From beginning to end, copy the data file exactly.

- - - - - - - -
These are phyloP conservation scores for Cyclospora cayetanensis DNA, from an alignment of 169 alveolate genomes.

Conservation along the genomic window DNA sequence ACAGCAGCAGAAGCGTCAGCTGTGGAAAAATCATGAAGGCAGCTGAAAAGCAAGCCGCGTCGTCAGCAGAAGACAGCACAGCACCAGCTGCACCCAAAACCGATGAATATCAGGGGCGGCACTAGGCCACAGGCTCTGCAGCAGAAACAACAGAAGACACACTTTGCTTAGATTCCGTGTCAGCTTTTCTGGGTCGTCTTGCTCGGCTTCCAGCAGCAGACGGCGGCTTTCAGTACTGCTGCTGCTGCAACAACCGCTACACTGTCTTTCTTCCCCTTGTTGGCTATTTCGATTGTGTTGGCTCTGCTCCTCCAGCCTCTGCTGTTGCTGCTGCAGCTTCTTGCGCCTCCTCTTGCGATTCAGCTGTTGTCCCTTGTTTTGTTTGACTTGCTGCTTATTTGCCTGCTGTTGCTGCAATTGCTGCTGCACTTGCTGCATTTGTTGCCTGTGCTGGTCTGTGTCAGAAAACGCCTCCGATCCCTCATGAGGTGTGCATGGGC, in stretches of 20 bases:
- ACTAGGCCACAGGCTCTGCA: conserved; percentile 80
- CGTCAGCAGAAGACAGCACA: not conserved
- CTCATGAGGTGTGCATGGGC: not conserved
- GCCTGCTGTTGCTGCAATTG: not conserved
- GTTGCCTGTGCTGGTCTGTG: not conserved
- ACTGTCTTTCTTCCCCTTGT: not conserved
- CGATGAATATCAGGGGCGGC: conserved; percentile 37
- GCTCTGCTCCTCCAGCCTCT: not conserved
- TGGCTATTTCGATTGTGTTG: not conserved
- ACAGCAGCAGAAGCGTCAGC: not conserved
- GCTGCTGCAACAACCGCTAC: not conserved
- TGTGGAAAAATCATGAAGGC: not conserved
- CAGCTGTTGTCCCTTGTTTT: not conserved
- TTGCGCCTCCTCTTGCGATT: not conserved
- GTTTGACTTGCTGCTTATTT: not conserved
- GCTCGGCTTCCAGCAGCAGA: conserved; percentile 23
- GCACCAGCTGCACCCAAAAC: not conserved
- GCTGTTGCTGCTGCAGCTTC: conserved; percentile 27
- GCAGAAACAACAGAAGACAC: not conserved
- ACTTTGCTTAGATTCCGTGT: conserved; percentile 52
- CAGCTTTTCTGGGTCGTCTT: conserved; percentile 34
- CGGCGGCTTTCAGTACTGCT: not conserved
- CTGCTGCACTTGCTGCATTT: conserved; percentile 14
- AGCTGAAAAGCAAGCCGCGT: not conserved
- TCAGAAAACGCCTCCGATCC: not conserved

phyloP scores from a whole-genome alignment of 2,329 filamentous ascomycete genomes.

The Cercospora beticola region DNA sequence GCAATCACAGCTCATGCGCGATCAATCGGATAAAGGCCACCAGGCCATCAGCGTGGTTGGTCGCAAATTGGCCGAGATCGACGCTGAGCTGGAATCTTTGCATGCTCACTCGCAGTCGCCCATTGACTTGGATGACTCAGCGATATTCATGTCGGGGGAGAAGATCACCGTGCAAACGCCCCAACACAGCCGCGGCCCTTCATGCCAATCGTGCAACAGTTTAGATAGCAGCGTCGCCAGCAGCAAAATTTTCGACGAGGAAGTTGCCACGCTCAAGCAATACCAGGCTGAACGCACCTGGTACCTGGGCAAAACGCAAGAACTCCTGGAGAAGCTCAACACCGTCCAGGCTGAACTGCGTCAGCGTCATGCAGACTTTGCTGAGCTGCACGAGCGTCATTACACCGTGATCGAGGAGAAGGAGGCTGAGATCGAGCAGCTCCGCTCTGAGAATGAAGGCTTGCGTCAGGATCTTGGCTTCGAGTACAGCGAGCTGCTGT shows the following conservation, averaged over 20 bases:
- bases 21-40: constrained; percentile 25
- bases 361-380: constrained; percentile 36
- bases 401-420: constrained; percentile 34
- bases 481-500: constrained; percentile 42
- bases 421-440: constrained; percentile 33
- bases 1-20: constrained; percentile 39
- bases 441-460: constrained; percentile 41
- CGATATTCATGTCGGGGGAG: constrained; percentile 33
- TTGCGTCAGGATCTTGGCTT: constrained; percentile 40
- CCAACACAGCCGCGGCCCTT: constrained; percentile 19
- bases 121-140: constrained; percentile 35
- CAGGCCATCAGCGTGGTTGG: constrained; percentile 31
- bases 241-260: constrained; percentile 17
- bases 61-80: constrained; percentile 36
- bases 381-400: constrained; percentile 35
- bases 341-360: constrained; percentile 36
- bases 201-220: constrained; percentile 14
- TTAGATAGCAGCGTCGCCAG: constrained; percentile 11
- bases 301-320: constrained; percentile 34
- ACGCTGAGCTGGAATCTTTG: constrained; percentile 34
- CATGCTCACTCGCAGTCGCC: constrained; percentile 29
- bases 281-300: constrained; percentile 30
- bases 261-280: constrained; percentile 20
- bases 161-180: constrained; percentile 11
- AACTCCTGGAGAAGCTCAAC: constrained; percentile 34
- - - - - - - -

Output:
These are phyloP conservation scores for Cyclospora cayetanensis DNA, from an alignment of 169 alveolate genomes.

Conservation along the genomic window DNA sequence ACAGCAGCAGAAGCGTCAGCTGTGGAAAAATCATGAAGGCAGCTGAAAAGCAAGCCGCGTCGTCAGCAGAAGACAGCACAGCACCAGCTGCACCCAAAACCGATGAATATCAGGGGCGGCACTAGGCCACAGGCTCTGCAGCAGAAACAACAGAAGACACACTTTGCTTAGATTCCGTGTCAGCTTTTCTGGGTCGTCTTGCTCGGCTTCCAGCAGCAGACGGCGGCTTTCAGTACTGCTGCTGCTGCAACAACCGCTACACTGTCTTTCTTCCCCTTGTTGGCTATTTCGATTGTGTTGGCTCTGCTCCTCCAGCCTCTGCTGTTGCTGCTGCAGCTTCTTGCGCCTCCTCTTGCGATTCAGCTGTTGTCCCTTGTTTTGTTTGACTTGCTGCTTATTTGCCTGCTGTTGCTGCAATTGCTGCTGCACTTGCTGCATTTGTTGCCTGTGCTGGTCTGTGTCAGAAAACGCCTCCGATCCCTCATGAGGTGTGCATGGGC, in stretches of 20 bases:
- ACTAGGCCACAGGCTCTGCA: conserved; percentile 80
- CGTCAGCAGAAGACAGCACA: not conserved
- CTCATGAGGTGTGCATGGGC: not conserved
- GCCTGCTGTTGCTGCAATTG: not conserved
- GTTGCCTGTGCTGGTCTGTG: not conserved
- ACTGTCTTTCTTCCCCTTGT: not conserved
- CGATGAATATCAGGGGCGGC: conserved; percentile 37
- GCTCTGCTCCTCCAGCCTCT: not conserved
- TGGCTATTTCGATTGTGTTG: not conserved
- ACAGCAGCAGAAGCGTCAGC: not conserved
- GCTGCTGCAACAACCGCTAC: not conserved
- TGTGGAAAAATCATGAAGGC: not conserved
- CAGCTGTTGTCCCTTGTTTT: not conserved
- TTGCGCCTCCTCTTGCGATT: not conserved
- GTTTGACTTGCTGCTTATTT: not conserved
- GCTCGGCTTCCAGCAGCAGA: conserved; percentile 23
- GCACCAGCTGCACCCAAAAC: not conserved
- GCTGTTGCTGCTGCAGCTTC: conserved; percentile 27
- GCAGAAACAACAGAAGACAC: not conserved
- ACTTTGCTTAGATTCCGTGT: conserved; percentile 52
- CAGCTTTTCTGGGTCGTCTT: conserved; percentile 34
- CGGCGGCTTTCAGTACTGCT: not conserved
- CTGCTGCACTTGCTGCATTT: conserved; percentile 14
- AGCTGAAAAGCAAGCCGCGT: not conserved
- TCAGAAAACGCCTCCGATCC: not conserved

phyloP scores from a whole-genome alignment of 2,329 filamentous ascomycete genomes.

The Cercospora beticola region DNA sequence GCAATCACAGCTCATGCGCGATCAATCGGATAAAGGCCACCAGGCCATCAGCGTGGTTGGTCGCAAATTGGCCGAGATCGACGCTGAGCTGGAATCTTTGCATGCTCACTCGCAGTCGCCCATTGACTTGGATGACTCAGCGATATTCATGTCGGGGGAGAAGATCACCGTGCAAACGCCCCAACACAGCCGCGGCCCTTCATGCCAATCGTGCAACAGTTTAGATAGCAGCGTCGCCAGCAGCAAAATTTTCGACGAGGAAGTTGCCACGCTCAAGCAATACCAGGCTGAACGCACCTGGTACCTGGGCAAAACGCAAGAACTCCTGGAGAAGCTCAACACCGTCCAGGCTGAACTGCGTCAGCGTCATGCAGACTTTGCTGAGCTGCACGAGCGTCATTACACCGTGATCGAGGAGAAGGAGGCTGAGATCGAGCAGCTCCGCTCTGAGAATGAAGGCTTGCGTCAGGATCTTGGCTTCGAGTACAGCGAGCTGCTGT shows the following conservation, averaged over 20 bases:
- bases 21-40: constrained; percentile 25
- bases 361-380: constrained; percentile 36
- bases 401-420: constrained; percentile 34
- bases 481-500: constrained; percentile 42
- bases 421-440: constrained; percentile 33
- bases 1-20: constrained; percentile 39
- bases 441-460: constrained; percentile 41
- CGATATTCATGTCGGGGGAG: constrained; percentile 33
- TTGCGTCAGGATCTTGGCTT: constrained; percentile 40
- CCAACACAGCCGCGGCCCTT: constrained; percentile 19
- bases 121-140: constrained; percentile 35
- CAGGCCATCAGCGTGGTTGG: constrained; percentile 31
- bases 241-260: constrained; percentile 17
- bases 61-80: constrained; percentile 36
- bases 381-400: constrained; percentile 35
- bases 341-360: constrained; percentile 36
- bases 201-220: constrained; percentile 14
- TTAGATAGCAGCGTCGCCAG: constrained; percentile 11
- bases 301-320: constrained; percentile 34
- ACGCTGAGCTGGAATCTTTG: constrained; percentile 34
- CATGCTCACTCGCAGTCGCC: constrained; percentile 29
- bases 281-300: constrained; percentile 30
- bases 261-280: constrained; percentile 20
- bases 161-180: constrained; percentile 11
- AACTCCTGGAGAAGCTCAAC: constrained; percentile 34